In fact, the Romans had her in mind when they named the third month of their calendar.  Maiores is the Latin word for senior; it is also the gnarled old root for our words mayor and major.  The month of Maius was originally dedicated to seniors.  Coming in contact with the Greeks (and Southern Italy was really western Hellas) the Romans became self-conscious about their crude, prosaic culture.  A month in honor of senior citizens?  No, the Romans wanted to be as refined as the people they were slaughtering.

It just so happened that the Greek pantheon had a minor celebrity named Maia.  She was the daughter of Atlas and had a fling with Zeus (who didn’t?) and that tryst resulted in Hermes.  To the Greeks, she was merely another cute nymph; but to the Romans, she was a homophonic gift.  The Romans now claimed that the month of Maius was named for her.  They promoted Maia to a Goddess of Spring (confiscating the attributes of their old Latin deity Bona Dea) and even arranged her marriage to their God Vulcan.  They weren’t even dating in Greek mythology.

Now the Romans were sophisticated, having dumped the generic  maiores for the glamorous Maia.  So May is the trophy wife of months.

Happy New Year…but it is not the year you think!

Posted in General on December 31st, 2018 by Eugene Finerman – Be the first to comment
A.D. 2019? Not quite. According to the most charitable calculation, our A.D. chronology is off by at least four years.
Fortunately, I may have found the birth certificate. Yes, the English is surprisingly good. (Just consider it one more miracle of the Nativity.)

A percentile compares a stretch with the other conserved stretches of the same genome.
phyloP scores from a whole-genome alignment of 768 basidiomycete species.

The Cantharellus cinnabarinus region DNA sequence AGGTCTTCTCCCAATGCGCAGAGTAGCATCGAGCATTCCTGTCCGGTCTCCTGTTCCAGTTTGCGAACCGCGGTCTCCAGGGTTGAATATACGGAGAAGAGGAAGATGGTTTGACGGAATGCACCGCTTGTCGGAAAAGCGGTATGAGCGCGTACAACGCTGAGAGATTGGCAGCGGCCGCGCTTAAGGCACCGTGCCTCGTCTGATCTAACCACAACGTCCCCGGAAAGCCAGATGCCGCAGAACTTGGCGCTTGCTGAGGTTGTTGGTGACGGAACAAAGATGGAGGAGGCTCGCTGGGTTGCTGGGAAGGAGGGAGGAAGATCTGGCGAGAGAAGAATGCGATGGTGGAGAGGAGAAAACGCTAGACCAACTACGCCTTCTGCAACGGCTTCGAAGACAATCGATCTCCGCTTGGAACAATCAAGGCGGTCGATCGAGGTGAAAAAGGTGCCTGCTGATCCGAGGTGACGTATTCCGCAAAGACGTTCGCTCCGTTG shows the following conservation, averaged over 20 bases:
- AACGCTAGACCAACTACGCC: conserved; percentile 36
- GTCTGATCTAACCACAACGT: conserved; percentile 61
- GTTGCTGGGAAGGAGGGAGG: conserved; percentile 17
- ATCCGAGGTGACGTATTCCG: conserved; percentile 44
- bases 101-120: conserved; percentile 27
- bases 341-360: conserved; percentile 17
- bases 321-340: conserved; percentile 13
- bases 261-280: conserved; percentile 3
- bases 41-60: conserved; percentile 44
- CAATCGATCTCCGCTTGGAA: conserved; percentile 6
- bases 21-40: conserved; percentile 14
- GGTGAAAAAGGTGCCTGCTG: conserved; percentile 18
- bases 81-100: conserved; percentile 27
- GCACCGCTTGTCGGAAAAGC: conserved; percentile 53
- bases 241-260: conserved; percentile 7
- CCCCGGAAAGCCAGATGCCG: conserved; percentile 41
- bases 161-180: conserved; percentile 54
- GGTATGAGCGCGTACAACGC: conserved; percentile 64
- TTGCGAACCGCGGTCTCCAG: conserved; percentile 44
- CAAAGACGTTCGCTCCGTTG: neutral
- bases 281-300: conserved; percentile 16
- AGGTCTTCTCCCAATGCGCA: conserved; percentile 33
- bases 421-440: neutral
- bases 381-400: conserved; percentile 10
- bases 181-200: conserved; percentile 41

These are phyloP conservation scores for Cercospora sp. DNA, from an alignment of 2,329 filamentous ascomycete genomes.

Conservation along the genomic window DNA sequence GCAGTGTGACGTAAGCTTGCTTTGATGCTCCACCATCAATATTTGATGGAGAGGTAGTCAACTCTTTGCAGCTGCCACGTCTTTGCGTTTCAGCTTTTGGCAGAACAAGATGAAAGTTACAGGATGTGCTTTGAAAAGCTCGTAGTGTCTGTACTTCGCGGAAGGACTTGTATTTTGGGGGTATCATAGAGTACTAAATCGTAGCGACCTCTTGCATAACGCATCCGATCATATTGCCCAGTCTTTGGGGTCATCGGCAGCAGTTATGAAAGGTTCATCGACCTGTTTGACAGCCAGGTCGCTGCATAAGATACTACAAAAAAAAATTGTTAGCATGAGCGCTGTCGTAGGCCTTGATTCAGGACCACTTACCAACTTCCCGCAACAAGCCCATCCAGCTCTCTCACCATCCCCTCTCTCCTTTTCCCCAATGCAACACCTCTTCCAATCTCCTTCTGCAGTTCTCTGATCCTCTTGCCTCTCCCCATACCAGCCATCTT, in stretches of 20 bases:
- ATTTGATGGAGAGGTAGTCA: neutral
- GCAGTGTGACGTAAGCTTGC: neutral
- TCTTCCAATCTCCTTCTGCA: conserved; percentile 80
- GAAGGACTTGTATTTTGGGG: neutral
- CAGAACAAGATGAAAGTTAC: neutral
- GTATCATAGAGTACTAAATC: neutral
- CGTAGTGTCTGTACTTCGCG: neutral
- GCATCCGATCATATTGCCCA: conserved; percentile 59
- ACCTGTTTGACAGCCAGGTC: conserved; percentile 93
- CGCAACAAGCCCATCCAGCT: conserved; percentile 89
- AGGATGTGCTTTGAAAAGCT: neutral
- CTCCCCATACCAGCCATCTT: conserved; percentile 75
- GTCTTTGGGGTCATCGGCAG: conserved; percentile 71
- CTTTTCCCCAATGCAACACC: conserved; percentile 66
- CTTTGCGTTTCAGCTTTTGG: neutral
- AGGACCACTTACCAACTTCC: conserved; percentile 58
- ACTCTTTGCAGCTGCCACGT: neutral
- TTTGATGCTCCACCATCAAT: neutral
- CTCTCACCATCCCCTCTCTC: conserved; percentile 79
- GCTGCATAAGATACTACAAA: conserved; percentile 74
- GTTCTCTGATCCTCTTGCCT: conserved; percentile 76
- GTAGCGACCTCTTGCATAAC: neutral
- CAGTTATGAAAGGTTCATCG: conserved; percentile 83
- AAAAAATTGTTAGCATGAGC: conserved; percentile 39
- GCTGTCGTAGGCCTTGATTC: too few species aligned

So what is the date on the certificate? It is annoyingly blank. The certificate could have said December XXV—there is a 1-in-365 chance of that. It more likely would have been the corresponding Hebrew month of Tevet. But the year? I don’t think it would have been One. Mary might have asked for it, but the Town Clerk of Bethlehem was used to Jewish mothers.
The scholars among you would suggest the Jewish chronology. That would be the year 3761. That is an excellent answer; it really deserves to be right. However, it is not. The Jewish chronology would not be established until eleven centuries later.
No, the common practice would have been to identify the date by the reign of the local king. The chronology is called regnal. Two of the Gospels date Jesus’ birth as during the reign of an endearing fellow named Herod. He died–of undeservedly natural causes–in the year that corresponds to 4 B.C. So, if Jesus was born in 5 B.C., by A.D. 1 he was half-way to his bar mitzvah.
If you are wondering, the Church first caught the discrepancy in the 8th century and tried ignoring it for eight centuries. Attention Dan Brown!!!) By the 17th century, the Church finally conceded the mistake but added “Quid ergo?” So what?
That remains our attitude: blithe resignation. We will say that it is 2019. For some, it is an article of faith; for everyone else, it is a matter of convenience.

Morose Poppins

Posted in General on December 19th, 2018 by Eugene Finerman – Be the first to comment


Judging from the critics, this would have been a better script.

Bert is killed in World War I. You’d think a chimney sweep would have more immunity to chlorine gas.  The widowed Mary Poppins tries losing herself in physical abandon and that does help D.H. Lawrence with his writer’s block.

Exercising her long-sought right to vote, Mrs. Banks proudly marches to the polling place and contracts the Spanish Flu.  Mr. Banks will always blame Lloyd-George for her death.